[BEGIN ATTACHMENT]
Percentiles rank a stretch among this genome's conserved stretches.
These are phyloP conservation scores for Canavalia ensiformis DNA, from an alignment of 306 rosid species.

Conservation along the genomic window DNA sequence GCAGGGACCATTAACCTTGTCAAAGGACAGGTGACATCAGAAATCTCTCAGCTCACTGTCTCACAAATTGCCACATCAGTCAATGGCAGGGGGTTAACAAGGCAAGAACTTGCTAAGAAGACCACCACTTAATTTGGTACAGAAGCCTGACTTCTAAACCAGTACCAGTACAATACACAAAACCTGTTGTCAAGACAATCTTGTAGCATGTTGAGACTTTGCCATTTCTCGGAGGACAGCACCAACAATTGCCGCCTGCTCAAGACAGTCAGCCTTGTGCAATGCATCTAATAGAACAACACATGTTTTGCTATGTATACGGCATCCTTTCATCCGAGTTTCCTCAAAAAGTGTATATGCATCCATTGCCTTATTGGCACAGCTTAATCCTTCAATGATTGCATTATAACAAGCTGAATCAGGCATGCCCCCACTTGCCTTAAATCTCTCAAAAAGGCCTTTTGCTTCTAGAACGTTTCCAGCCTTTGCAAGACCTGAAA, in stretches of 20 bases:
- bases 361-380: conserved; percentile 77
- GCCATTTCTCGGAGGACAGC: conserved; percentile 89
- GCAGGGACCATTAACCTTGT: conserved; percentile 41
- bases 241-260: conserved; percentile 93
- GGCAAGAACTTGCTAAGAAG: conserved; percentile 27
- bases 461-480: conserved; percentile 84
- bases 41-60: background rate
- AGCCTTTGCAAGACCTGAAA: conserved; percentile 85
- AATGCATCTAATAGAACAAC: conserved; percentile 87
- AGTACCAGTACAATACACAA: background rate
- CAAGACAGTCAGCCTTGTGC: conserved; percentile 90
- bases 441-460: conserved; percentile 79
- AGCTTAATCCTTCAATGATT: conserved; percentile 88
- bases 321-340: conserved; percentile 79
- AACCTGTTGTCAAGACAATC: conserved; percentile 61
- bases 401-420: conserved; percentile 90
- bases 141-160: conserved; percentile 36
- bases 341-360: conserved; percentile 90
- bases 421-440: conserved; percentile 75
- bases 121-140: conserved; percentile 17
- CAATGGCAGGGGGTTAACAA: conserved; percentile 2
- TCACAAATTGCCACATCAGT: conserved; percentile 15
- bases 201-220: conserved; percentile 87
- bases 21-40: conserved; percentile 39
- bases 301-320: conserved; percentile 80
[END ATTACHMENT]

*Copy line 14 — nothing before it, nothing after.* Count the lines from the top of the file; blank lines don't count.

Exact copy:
- CAAGACAGTCAGCCTTGTGC: conserved; percentile 90